Episode 24 - Ushering In The Era of the Cannoaisseur

Dr. Amanda Reiman is helping small, "sun grown, heritage strain" farmers in California create an exciting new market.

 
 

Dr. Amanda Reiman has been a powerful voice of change in California’s cannabis industry and culture for over a decade. Until last year she led the California office of the Drug Policy Alliance, where she focused on nitty gritty issues such as legalization of adult use, crafting regulations that support small farmers as well as consumers, and ensuring that state’s new laws allow formerly convicted drug felons to expunge their records and work in the new industry.

Today, Reiman is still focused on the issues, but from another vantage point: she is Vice President Community Relations at Flow Kana, an organization that supports small, organic farmers in the Emerald Triangle (Mendocino, Humboldt and Trinity counties) brand their “sun grown, heritage strains” and get them to market. (The company recently bought the 18-acre Fetzer wine estate in Mendocino which it is turning into a canna-tourist destination). As you can imagine, farmers have never been adept at marketing and Reiman is assisting them to educate people about the virtues of their cannasseur offerings.

In California and other liberated states, there’s plenty of debate about the pros and cons of sun grown cannabis. Here’s a quick summary for all curious imbibers.

Pros:

  • Sustainable; sun grown is low carbon footprint (one report estimated that a kilo of indoor grown cannabis with the requisite lighting and ventilation releases over 10,000 pounds of carbon dioxide emissions into the atmosphere)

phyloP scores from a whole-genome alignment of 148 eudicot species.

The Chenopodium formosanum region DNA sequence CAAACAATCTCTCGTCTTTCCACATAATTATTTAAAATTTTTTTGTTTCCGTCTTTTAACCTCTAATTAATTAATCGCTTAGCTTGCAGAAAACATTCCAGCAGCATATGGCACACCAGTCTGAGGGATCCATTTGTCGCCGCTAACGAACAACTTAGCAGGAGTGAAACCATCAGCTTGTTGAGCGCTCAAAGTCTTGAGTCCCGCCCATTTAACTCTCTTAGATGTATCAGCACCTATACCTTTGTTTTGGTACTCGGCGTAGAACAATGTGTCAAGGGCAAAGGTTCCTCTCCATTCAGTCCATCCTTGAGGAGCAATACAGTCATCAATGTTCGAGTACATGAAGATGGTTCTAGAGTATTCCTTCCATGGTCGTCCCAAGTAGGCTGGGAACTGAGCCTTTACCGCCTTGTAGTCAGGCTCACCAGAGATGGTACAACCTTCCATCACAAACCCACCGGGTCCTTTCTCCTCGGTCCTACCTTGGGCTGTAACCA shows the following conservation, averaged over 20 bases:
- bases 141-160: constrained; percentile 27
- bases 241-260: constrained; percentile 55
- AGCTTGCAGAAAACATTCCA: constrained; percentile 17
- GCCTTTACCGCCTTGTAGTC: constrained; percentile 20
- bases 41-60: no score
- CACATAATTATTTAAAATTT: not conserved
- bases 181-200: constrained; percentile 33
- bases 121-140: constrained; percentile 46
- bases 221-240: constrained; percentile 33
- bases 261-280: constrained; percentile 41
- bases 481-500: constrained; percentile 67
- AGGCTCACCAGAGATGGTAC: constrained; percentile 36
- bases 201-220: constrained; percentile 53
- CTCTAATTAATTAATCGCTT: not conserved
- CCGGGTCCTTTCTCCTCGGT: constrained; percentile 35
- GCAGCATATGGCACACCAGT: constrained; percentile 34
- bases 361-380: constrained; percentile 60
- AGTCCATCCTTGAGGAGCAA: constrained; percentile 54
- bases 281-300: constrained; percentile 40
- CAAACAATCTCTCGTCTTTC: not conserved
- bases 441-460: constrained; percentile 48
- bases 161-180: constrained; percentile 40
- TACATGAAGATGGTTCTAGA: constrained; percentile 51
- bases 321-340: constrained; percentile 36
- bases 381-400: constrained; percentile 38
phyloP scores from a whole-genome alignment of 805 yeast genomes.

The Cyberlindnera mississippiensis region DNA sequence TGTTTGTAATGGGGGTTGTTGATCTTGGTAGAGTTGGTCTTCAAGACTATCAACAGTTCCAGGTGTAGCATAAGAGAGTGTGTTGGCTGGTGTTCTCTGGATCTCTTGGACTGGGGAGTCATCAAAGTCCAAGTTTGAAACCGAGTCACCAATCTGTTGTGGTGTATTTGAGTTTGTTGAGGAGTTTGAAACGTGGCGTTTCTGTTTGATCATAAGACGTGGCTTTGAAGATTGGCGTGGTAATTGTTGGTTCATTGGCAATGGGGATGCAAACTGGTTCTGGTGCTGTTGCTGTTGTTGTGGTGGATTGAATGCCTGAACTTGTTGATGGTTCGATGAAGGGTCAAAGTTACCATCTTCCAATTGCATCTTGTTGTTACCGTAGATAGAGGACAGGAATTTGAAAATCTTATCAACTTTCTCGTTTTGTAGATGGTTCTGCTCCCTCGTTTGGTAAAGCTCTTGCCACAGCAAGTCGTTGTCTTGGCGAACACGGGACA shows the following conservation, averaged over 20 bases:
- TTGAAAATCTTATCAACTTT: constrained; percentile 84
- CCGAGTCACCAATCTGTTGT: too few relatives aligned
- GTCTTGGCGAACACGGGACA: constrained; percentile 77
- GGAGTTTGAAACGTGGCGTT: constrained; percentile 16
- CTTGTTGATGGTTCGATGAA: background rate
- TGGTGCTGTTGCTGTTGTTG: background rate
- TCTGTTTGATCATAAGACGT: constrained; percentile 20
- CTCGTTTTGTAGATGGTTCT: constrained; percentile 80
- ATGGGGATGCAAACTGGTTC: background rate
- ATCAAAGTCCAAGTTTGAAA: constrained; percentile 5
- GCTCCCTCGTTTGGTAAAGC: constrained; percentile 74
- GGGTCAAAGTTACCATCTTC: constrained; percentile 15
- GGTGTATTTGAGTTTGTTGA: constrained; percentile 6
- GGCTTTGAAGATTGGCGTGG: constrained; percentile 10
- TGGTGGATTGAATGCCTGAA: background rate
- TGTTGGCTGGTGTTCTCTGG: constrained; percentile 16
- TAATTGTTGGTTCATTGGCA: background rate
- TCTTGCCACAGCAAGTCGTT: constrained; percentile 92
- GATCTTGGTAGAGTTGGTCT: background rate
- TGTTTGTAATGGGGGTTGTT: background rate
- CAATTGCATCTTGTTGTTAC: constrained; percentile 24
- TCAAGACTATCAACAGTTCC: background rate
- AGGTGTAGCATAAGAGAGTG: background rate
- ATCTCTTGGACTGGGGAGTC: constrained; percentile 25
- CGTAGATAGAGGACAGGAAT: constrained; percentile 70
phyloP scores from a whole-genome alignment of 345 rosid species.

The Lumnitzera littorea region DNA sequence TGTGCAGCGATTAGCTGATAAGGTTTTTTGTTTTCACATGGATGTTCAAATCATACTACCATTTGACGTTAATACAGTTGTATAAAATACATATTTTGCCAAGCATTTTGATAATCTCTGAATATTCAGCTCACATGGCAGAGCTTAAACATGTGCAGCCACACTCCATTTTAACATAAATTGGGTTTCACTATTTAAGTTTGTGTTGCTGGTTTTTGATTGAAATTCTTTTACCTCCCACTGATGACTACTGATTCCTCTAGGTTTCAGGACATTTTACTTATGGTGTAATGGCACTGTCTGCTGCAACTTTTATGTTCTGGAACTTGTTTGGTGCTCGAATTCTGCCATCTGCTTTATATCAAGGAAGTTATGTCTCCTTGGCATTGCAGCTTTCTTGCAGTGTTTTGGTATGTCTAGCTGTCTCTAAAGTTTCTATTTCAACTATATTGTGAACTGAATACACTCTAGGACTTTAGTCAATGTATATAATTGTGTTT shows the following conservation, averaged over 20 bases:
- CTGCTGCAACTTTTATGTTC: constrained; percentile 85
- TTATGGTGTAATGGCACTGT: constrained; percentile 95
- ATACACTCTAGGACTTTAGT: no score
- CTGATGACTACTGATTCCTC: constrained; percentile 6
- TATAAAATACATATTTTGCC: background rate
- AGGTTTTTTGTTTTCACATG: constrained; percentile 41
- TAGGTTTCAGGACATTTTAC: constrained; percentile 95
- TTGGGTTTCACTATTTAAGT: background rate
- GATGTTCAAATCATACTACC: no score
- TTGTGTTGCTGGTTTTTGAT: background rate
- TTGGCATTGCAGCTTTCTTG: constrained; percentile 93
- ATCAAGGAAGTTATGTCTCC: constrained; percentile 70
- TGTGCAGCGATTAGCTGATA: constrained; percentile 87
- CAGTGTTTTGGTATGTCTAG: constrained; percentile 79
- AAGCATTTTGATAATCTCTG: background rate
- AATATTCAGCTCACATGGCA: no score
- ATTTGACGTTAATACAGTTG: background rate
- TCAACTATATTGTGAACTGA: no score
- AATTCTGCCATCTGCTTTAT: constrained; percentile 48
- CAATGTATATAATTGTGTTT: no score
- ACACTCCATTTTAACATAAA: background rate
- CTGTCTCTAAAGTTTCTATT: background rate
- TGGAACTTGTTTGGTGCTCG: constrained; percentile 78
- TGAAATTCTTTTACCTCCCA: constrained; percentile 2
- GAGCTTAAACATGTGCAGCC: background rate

• Terpene production higher in natural light

  • More resilient to pests and mold.

Cons:

  • Seasonal, which means less yield, which means higher prices for customers

  • Changing environment makes crops difficult to standardize, which could be an issue for MMJ

  • Less “bag appeal.” Outdoor buds are rangier. It’s harder for growers to shape and cultivate them into those forearm-length buds that customers love to ogle.

 All of this is a sign of a maturing industry and another interesting talking point for the post-prohibitionist conversation. I look forward to the day when other sunny and poorer states like Alabama or Texas get into the sun grown sphere and give the Emerald Triangle a run for its money.

In the meantime, Flow Kana capitalized on its early-market advantage with a marketing coup at this year’s Academy Awards (UNBOXING VIDEO HERE): The company supplied this very groovy gift box of its heritage sun-grown strains to certain canna-friendly celebrities backstage (as if we need another reason to love Francis McDormand). Listen in to a fascinating conversation about cannasoisseurship.

Joe Dolce